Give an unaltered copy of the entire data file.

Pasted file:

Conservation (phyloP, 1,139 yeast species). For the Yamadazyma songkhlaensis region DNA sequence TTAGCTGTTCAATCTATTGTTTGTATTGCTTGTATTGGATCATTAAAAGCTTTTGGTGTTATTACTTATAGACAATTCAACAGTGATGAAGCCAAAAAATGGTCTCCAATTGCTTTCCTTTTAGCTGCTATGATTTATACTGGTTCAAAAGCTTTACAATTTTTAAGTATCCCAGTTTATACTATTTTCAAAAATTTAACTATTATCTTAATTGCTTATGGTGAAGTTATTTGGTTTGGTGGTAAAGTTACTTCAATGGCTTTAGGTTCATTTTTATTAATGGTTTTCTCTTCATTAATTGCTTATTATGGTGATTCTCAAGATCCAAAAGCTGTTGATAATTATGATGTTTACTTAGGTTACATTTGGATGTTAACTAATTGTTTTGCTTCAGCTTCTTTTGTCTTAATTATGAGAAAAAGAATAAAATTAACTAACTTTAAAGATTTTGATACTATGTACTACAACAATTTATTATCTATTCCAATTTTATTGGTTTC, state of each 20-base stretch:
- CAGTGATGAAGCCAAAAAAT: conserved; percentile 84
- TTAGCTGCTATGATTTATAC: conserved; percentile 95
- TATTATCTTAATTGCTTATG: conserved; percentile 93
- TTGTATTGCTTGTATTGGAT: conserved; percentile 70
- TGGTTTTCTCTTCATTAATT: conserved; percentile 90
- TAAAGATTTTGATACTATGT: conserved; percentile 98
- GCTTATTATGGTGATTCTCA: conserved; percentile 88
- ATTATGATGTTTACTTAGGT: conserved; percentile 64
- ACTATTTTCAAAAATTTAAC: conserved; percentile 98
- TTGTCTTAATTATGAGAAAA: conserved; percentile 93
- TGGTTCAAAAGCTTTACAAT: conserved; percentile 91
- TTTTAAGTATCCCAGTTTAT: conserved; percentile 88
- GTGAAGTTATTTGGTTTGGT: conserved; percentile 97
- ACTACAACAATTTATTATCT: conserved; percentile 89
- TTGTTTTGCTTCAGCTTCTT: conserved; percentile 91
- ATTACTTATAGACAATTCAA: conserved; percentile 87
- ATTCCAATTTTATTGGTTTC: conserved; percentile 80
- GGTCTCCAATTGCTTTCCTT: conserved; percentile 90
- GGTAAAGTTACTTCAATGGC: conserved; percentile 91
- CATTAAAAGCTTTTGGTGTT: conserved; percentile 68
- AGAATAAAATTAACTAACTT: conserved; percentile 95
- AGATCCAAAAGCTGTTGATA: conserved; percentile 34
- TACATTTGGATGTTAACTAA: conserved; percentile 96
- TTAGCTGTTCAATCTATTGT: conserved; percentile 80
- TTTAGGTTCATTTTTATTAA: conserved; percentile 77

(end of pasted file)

Conservation (phyloP, 1,139 yeast species). For the Yamadazyma songkhlaensis region DNA sequence TTAGCTGTTCAATCTATTGTTTGTATTGCTTGTATTGGATCATTAAAAGCTTTTGGTGTTATTACTTATAGACAATTCAACAGTGATGAAGCCAAAAAATGGTCTCCAATTGCTTTCCTTTTAGCTGCTATGATTTATACTGGTTCAAAAGCTTTACAATTTTTAAGTATCCCAGTTTATACTATTTTCAAAAATTTAACTATTATCTTAATTGCTTATGGTGAAGTTATTTGGTTTGGTGGTAAAGTTACTTCAATGGCTTTAGGTTCATTTTTATTAATGGTTTTCTCTTCATTAATTGCTTATTATGGTGATTCTCAAGATCCAAAAGCTGTTGATAATTATGATGTTTACTTAGGTTACATTTGGATGTTAACTAATTGTTTTGCTTCAGCTTCTTTTGTCTTAATTATGAGAAAAAGAATAAAATTAACTAACTTTAAAGATTTTGATACTATGTACTACAACAATTTATTATCTATTCCAATTTTATTGGTTTC, state of each 20-base stretch:
- CAGTGATGAAGCCAAAAAAT: conserved; percentile 84
- TTAGCTGCTATGATTTATAC: conserved; percentile 95
- TATTATCTTAATTGCTTATG: conserved; percentile 93
- TTGTATTGCTTGTATTGGAT: conserved; percentile 70
- TGGTTTTCTCTTCATTAATT: conserved; percentile 90
- TAAAGATTTTGATACTATGT: conserved; percentile 98
- GCTTATTATGGTGATTCTCA: conserved; percentile 88
- ATTATGATGTTTACTTAGGT: conserved; percentile 64
- ACTATTTTCAAAAATTTAAC: conserved; percentile 98
- TTGTCTTAATTATGAGAAAA: conserved; percentile 93
- TGGTTCAAAAGCTTTACAAT: conserved; percentile 91
- TTTTAAGTATCCCAGTTTAT: conserved; percentile 88
- GTGAAGTTATTTGGTTTGGT: conserved; percentile 97
- ACTACAACAATTTATTATCT: conserved; percentile 89
- TTGTTTTGCTTCAGCTTCTT: conserved; percentile 91
- ATTACTTATAGACAATTCAA: conserved; percentile 87
- ATTCCAATTTTATTGGTTTC: conserved; percentile 80
- GGTCTCCAATTGCTTTCCTT: conserved; percentile 90
- GGTAAAGTTACTTCAATGGC: conserved; percentile 91
- CATTAAAAGCTTTTGGTGTT: conserved; percentile 68
- AGAATAAAATTAACTAACTT: conserved; percentile 95
- AGATCCAAAAGCTGTTGATA: conserved; percentile 34
- TACATTTGGATGTTAACTAA: conserved; percentile 96
- TTAGCTGTTCAATCTATTGT: conserved; percentile 80
- TTTAGGTTCATTTTTATTAA: conserved; percentile 77